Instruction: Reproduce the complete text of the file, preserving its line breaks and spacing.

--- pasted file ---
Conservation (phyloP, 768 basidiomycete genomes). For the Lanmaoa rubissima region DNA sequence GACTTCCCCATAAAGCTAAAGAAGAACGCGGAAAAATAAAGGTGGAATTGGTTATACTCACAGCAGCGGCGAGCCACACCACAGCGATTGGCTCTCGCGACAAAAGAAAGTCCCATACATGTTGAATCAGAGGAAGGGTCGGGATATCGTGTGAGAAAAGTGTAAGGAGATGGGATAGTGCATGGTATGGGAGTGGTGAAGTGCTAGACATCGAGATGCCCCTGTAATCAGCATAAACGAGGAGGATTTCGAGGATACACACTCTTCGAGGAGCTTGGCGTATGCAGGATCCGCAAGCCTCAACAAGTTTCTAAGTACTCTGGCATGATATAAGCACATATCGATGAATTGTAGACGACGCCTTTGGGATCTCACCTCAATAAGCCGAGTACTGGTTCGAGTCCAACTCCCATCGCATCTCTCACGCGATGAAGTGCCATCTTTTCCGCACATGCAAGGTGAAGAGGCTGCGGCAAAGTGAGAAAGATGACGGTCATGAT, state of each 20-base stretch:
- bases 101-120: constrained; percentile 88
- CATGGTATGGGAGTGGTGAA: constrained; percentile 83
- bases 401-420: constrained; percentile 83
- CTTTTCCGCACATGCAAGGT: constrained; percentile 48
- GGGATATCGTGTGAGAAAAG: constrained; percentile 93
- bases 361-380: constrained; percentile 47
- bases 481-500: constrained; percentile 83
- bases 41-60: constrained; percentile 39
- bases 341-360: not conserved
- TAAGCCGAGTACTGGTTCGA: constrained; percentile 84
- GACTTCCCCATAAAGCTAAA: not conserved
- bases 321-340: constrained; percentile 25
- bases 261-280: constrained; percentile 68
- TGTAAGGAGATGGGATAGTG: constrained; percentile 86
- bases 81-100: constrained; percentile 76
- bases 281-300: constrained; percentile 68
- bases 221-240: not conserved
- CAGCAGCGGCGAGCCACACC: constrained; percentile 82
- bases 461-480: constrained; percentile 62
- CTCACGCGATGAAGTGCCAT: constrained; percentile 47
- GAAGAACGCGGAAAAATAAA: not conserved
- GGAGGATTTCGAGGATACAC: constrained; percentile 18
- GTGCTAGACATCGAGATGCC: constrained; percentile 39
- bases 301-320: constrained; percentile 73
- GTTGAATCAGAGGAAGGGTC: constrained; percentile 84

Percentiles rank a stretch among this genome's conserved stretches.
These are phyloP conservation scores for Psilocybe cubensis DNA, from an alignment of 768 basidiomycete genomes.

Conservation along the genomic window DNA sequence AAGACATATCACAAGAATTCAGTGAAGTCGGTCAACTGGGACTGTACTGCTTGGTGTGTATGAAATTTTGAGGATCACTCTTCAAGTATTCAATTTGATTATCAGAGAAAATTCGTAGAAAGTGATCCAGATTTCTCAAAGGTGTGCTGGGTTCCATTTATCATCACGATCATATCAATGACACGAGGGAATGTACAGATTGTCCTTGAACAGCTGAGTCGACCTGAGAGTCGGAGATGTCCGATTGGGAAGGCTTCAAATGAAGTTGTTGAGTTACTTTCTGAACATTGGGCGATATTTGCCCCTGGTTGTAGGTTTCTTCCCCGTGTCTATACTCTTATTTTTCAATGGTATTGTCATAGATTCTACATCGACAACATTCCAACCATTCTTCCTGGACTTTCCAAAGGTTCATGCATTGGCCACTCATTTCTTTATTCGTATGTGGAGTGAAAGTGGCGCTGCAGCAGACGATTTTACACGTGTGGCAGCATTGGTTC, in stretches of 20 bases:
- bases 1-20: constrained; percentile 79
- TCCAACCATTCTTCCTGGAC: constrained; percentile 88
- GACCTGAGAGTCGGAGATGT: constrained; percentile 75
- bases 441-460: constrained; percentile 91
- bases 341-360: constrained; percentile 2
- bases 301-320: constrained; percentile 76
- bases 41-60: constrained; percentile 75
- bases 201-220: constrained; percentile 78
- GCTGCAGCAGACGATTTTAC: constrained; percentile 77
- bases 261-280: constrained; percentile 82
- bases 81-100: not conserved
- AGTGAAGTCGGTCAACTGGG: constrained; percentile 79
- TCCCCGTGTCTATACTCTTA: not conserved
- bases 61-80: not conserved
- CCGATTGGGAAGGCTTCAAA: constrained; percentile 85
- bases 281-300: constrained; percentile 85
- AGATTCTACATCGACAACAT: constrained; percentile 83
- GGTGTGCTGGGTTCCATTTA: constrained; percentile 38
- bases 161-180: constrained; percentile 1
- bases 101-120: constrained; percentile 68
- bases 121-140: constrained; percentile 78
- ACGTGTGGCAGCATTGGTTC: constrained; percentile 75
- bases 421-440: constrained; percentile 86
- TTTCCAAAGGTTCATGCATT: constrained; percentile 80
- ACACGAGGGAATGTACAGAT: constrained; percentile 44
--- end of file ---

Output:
Conservation (phyloP, 768 basidiomycete genomes). For the Lanmaoa rubissima region DNA sequence GACTTCCCCATAAAGCTAAAGAAGAACGCGGAAAAATAAAGGTGGAATTGGTTATACTCACAGCAGCGGCGAGCCACACCACAGCGATTGGCTCTCGCGACAAAAGAAAGTCCCATACATGTTGAATCAGAGGAAGGGTCGGGATATCGTGTGAGAAAAGTGTAAGGAGATGGGATAGTGCATGGTATGGGAGTGGTGAAGTGCTAGACATCGAGATGCCCCTGTAATCAGCATAAACGAGGAGGATTTCGAGGATACACACTCTTCGAGGAGCTTGGCGTATGCAGGATCCGCAAGCCTCAACAAGTTTCTAAGTACTCTGGCATGATATAAGCACATATCGATGAATTGTAGACGACGCCTTTGGGATCTCACCTCAATAAGCCGAGTACTGGTTCGAGTCCAACTCCCATCGCATCTCTCACGCGATGAAGTGCCATCTTTTCCGCACATGCAAGGTGAAGAGGCTGCGGCAAAGTGAGAAAGATGACGGTCATGAT, state of each 20-base stretch:
- bases 101-120: constrained; percentile 88
- CATGGTATGGGAGTGGTGAA: constrained; percentile 83
- bases 401-420: constrained; percentile 83
- CTTTTCCGCACATGCAAGGT: constrained; percentile 48
- GGGATATCGTGTGAGAAAAG: constrained; percentile 93
- bases 361-380: constrained; percentile 47
- bases 481-500: constrained; percentile 83
- bases 41-60: constrained; percentile 39
- bases 341-360: not conserved
- TAAGCCGAGTACTGGTTCGA: constrained; percentile 84
- GACTTCCCCATAAAGCTAAA: not conserved
- bases 321-340: constrained; percentile 25
- bases 261-280: constrained; percentile 68
- TGTAAGGAGATGGGATAGTG: constrained; percentile 86
- bases 81-100: constrained; percentile 76
- bases 281-300: constrained; percentile 68
- bases 221-240: not conserved
- CAGCAGCGGCGAGCCACACC: constrained; percentile 82
- bases 461-480: constrained; percentile 62
- CTCACGCGATGAAGTGCCAT: constrained; percentile 47
- GAAGAACGCGGAAAAATAAA: not conserved
- GGAGGATTTCGAGGATACAC: constrained; percentile 18
- GTGCTAGACATCGAGATGCC: constrained; percentile 39
- bases 301-320: constrained; percentile 73
- GTTGAATCAGAGGAAGGGTC: constrained; percentile 84

Percentiles rank a stretch among this genome's conserved stretches.
These are phyloP conservation scores for Psilocybe cubensis DNA, from an alignment of 768 basidiomycete genomes.

Conservation along the genomic window DNA sequence AAGACATATCACAAGAATTCAGTGAAGTCGGTCAACTGGGACTGTACTGCTTGGTGTGTATGAAATTTTGAGGATCACTCTTCAAGTATTCAATTTGATTATCAGAGAAAATTCGTAGAAAGTGATCCAGATTTCTCAAAGGTGTGCTGGGTTCCATTTATCATCACGATCATATCAATGACACGAGGGAATGTACAGATTGTCCTTGAACAGCTGAGTCGACCTGAGAGTCGGAGATGTCCGATTGGGAAGGCTTCAAATGAAGTTGTTGAGTTACTTTCTGAACATTGGGCGATATTTGCCCCTGGTTGTAGGTTTCTTCCCCGTGTCTATACTCTTATTTTTCAATGGTATTGTCATAGATTCTACATCGACAACATTCCAACCATTCTTCCTGGACTTTCCAAAGGTTCATGCATTGGCCACTCATTTCTTTATTCGTATGTGGAGTGAAAGTGGCGCTGCAGCAGACGATTTTACACGTGTGGCAGCATTGGTTC, in stretches of 20 bases:
- bases 1-20: constrained; percentile 79
- TCCAACCATTCTTCCTGGAC: constrained; percentile 88
- GACCTGAGAGTCGGAGATGT: constrained; percentile 75
- bases 441-460: constrained; percentile 91
- bases 341-360: constrained; percentile 2
- bases 301-320: constrained; percentile 76
- bases 41-60: constrained; percentile 75
- bases 201-220: constrained; percentile 78
- GCTGCAGCAGACGATTTTAC: constrained; percentile 77
- bases 261-280: constrained; percentile 82
- bases 81-100: not conserved
- AGTGAAGTCGGTCAACTGGG: constrained; percentile 79
- TCCCCGTGTCTATACTCTTA: not conserved
- bases 61-80: not conserved
- CCGATTGGGAAGGCTTCAAA: constrained; percentile 85
- bases 281-300: constrained; percentile 85
- AGATTCTACATCGACAACAT: constrained; percentile 83
- GGTGTGCTGGGTTCCATTTA: constrained; percentile 38
- bases 161-180: constrained; percentile 1
- bases 101-120: constrained; percentile 68
- bases 121-140: constrained; percentile 78
- ACGTGTGGCAGCATTGGTTC: constrained; percentile 75
- bases 421-440: constrained; percentile 86
- TTTCCAAAGGTTCATGCATT: constrained; percentile 80
- ACACGAGGGAATGTACAGAT: constrained; percentile 44